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PostPosted: Wed Mar 12, 2008 8:27 pm 
Ok, no one was dressed up, we just were up there to talk about setting things up for my wedding, and I joined in a took the camera to see how things were going to be on the "big day" Well, I have 2 lenses I used, only 2 I have. My kit lens, 28-135mm F/3.5-5.6, and Got in that day my 50mm F/1.8. I'm using a Canon 40D and I am not very experienced.

I tried with the flash, tried to change flash comp. a few times, tried without the flash. I didn't have much room to play with Exposure compensation because the shutter speed would drop far to low to be hand held.

First off the 50mm:



Image


Lens: EF50mm f/1.8 II
Aperture: F4.0
Focal Length: 50.0 mm
Shutter: 1/60Sec
ISO: 400
Flash: On
Ex. Comp: 0

Image

Lens: EF50mm f/1.8 II
Aperture: F4.0
Focal Length: 50.0 mm
Shutter: 1/60Sec.
ISO: 400
Flash: On
Ex. Comp: 0

Image

Lens: EF50mm f/1.8 II
Aperture: F2.0
Focal Length: 50.0 mm
Shutter: 1/50Sec.
ISO: 400
Flash: Off
Ex. Comp: 0

And Now for the 28-135mm F/3.5-5.6

Image

Lens: EF28-135mm f/3.5-5.6 IS USM
Aperture: F4.0
Focal length: 28.0 mm
Shutter: 1/60Sec.
ISO: 400
Flash: On
Ex. Comp: 0

Image

Lens: EF28-135mm f/3.5-5.6 IS USM
Aperture: F5.6
Focal Length: 122.0 mm
Shutter: 1/60Sec.
ISO: 400
Flash: On
Ex. Comp: 0



Image

Lens: EF28-135mm f/3.5-5.6 IS USM
Aperture: F4.0
Focal Length: 28.0 mm
Shutter: 1/60Sec.
ISO: 400
Flash: On
Ex. Comp: 0

Image

Lens: EF28-135mm f/3.5-5.6 IS USM
Aperture: F3.5
Focal Length: 28.0 mm
Shutter: 1/10Sec
ISO: 800
Flash: Off
Ex. Comp:0

Image

Lens: EF28-135mm f/3.5-5.6 IS USM
Aperture: F5.6
Focal Length: 122.0 mm
Shutter: 1/6Sec
ISO: 800
Flash: Off
Ex. Comp: 0


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PostPosted: Wed Mar 12, 2008 8:34 pm 
Well I just realized that I didn't put Flash Compensation, but I don't think the camera keeps that information on the flash. I did change the flash comp. but it didn't seem to do a huge differance, and changing distances constantly that would change constantly I would think.

I know these pictures are bad, and there is no editing or white balance adjustment. It was set of AUTO with camera on evaluative metering mode. (not to familiar with that)

Well anyway, I also think I had the ISO locked at 400 when I was on the 50mm lens. So that could of made some improvement, but my shutter speeds were still way way down.

All opinions welcome, I would like to figure this particular environment, I have 3 months until I need them to look good. Let me know what you guys think. And again thanks.

Oh, and please ignore picture compositions for these were quick snaps just to try to understand the lighting environment.


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PostPosted: Wed Mar 12, 2008 9:25 pm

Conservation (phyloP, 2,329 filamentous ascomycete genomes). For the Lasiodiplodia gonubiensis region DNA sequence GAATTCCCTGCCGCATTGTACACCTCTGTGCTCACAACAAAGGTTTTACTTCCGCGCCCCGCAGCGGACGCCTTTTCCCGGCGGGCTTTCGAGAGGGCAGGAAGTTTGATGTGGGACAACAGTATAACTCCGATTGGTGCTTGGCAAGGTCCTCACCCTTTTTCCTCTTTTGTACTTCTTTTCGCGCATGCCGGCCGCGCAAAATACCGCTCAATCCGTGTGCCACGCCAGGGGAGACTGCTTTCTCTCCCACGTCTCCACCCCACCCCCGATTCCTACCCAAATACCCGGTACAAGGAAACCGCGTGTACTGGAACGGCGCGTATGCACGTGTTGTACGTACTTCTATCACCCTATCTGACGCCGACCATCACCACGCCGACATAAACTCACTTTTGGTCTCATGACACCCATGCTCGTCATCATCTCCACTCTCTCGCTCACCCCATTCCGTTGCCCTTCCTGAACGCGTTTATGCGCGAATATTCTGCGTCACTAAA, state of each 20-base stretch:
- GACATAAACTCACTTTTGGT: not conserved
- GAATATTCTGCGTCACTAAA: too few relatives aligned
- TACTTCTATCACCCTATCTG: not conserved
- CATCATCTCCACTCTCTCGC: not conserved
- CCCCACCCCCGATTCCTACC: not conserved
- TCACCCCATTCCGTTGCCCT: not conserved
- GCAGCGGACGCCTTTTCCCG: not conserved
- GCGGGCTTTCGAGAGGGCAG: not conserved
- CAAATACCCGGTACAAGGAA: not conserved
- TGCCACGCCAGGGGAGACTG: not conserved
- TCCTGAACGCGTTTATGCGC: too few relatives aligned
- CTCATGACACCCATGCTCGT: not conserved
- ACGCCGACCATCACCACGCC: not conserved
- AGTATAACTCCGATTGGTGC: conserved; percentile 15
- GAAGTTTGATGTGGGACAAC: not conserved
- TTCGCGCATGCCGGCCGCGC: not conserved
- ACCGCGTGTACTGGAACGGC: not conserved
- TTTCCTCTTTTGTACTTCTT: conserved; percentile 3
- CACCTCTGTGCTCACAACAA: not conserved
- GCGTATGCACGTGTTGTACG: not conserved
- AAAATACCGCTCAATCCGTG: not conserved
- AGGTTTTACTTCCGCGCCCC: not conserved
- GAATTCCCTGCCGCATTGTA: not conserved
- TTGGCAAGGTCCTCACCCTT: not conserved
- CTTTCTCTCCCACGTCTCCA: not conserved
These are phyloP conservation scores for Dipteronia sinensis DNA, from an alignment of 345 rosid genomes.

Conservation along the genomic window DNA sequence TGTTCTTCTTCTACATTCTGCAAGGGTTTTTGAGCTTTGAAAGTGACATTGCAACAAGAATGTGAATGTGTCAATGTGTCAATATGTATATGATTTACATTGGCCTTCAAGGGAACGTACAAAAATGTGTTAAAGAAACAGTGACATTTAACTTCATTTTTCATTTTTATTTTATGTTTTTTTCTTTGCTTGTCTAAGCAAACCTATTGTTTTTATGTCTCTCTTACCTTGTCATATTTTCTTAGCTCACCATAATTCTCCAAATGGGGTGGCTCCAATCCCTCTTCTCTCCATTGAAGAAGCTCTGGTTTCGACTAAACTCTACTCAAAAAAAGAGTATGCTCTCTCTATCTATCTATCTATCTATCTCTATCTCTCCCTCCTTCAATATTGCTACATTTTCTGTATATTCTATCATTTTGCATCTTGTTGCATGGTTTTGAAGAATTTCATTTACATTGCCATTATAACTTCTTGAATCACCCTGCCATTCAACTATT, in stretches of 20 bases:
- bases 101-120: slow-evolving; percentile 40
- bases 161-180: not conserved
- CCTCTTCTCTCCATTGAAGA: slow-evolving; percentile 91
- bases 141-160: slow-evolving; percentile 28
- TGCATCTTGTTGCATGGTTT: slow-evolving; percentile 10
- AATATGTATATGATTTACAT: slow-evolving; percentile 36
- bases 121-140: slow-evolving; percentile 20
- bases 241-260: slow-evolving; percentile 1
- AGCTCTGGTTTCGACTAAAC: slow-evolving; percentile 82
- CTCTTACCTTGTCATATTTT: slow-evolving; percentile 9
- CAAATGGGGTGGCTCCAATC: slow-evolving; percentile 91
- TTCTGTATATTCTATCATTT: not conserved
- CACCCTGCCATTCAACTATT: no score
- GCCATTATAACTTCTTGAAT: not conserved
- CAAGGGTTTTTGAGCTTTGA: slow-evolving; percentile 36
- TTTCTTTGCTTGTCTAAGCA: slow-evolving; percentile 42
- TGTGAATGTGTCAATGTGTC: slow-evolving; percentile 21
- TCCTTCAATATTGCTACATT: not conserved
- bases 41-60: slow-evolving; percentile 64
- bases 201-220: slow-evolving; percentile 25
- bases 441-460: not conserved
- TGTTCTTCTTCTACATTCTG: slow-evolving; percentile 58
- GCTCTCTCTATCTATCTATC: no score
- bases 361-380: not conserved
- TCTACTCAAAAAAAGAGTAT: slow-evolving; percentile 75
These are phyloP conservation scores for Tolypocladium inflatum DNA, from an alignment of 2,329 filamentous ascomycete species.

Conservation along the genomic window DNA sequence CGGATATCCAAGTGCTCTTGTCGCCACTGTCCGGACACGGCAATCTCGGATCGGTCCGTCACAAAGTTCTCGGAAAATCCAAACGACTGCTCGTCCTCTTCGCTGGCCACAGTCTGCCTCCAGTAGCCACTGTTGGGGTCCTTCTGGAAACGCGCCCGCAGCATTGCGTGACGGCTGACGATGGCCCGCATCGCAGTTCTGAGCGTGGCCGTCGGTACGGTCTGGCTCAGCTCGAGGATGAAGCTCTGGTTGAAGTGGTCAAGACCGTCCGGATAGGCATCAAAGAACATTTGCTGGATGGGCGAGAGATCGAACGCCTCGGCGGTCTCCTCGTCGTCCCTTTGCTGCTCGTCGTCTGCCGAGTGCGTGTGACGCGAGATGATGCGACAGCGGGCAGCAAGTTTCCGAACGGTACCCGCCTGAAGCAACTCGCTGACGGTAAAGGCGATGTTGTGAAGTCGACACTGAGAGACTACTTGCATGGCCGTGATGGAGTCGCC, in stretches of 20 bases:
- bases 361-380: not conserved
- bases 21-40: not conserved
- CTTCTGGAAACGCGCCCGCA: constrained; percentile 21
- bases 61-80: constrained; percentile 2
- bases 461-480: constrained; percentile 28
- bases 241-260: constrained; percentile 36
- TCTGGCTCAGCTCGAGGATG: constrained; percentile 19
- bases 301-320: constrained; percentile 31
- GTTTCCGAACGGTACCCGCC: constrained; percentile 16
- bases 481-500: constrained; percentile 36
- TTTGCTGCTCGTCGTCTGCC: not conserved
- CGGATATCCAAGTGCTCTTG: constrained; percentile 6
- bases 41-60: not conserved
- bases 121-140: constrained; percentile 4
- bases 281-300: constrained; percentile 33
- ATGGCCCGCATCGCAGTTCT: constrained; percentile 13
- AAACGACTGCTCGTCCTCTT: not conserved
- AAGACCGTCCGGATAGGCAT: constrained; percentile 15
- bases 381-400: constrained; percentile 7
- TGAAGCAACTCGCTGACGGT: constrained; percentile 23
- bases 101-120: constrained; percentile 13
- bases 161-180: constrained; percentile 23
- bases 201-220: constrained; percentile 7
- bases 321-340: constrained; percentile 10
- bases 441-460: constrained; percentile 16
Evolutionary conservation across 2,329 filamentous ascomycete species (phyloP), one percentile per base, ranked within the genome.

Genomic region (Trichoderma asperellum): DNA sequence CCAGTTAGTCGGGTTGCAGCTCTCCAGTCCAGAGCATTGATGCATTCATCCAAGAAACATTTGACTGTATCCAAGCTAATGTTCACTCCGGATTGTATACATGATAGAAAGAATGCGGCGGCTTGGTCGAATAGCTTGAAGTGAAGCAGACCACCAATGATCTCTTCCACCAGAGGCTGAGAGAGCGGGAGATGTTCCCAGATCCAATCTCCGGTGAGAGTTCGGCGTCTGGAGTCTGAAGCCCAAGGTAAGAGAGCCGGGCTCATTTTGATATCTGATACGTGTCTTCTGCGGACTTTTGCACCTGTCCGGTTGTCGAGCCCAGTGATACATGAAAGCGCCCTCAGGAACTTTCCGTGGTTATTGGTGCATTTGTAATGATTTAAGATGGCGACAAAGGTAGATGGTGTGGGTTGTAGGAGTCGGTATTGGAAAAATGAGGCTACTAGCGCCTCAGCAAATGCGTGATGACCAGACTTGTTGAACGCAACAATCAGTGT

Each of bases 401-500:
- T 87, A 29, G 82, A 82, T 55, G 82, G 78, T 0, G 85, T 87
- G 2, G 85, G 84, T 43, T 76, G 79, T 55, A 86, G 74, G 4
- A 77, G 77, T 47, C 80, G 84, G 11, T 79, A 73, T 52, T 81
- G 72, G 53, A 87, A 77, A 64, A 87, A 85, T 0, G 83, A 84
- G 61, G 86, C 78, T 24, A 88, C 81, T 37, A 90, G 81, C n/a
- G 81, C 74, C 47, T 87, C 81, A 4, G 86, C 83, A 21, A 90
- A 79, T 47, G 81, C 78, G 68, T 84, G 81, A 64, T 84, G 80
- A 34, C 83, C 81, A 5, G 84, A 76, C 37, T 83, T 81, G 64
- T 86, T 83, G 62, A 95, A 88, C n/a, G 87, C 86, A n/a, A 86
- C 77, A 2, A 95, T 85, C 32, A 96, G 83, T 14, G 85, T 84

gotta rush, but try using a defuser of sorts on the flash for the close up shots.
Flash for shots not up close, is definetly better off, think about what size the prints are going to be and if they arent huge, then just crank up the iso. Shot 3 looks good. Think about how close you are going to be able to get, Just by looking at those shots and the focal lengths, I'd say you would probably be fine if not best off using the 50mm lens. Being able to crank up the iso to a lower extent than the other lens, and being able to get relatively quick shutter speeds. It depends on what your main shots are going to be, if you dont mind having to use higher iso's, then the 28-135 would give you more flexibility and be able to get any group shots, and wide shots of inside the venu, but if its mainly bride and groom shots, then the 50mm could be the ticket.


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PostPosted: Thu Mar 13, 2008 12:50 am 
That's a pretty difficult environment with all the reflective surfaces. If they are not covered you risk getting a flash reflections (with or without diffuser) in the windows. Light-reflections are already visible on your shots now.

On the other hand, it opens some great opportunities to do tripod longer-exposure shots from outside, showing it all with a wide angle.

You may have to get creative with the angles. Get down or get a stepladder to haul around.

Get a couple of 1 million candlepower flashlights - those big wide ones with a pistol-grip (assuming you can't afford a professional lighting system) and tape white plastic over it (try different types of plastic). That may help you get some interesting shots - especially if you can "enlist" a person here and there to side-light the people you snap. Relying on a single camera-mounted flash is really inadequate.

With the high ceiling, I'd also experiment with the 2-cent diffuser - tape and a piece of white paper forming a reflector and spreading light wide. The mounted diffusers can do certain things well, the 2-cent version can throw more light and still softer shadows. Worth experimenting with.

Without some serious lighting, I'd try to assess your camera's abilities at night using only the available light. Problem is that everyone is moving all the time of course - but that can also yield some interesting shots. With so much glass and high ceilings, the options to bounce the flash is more limited.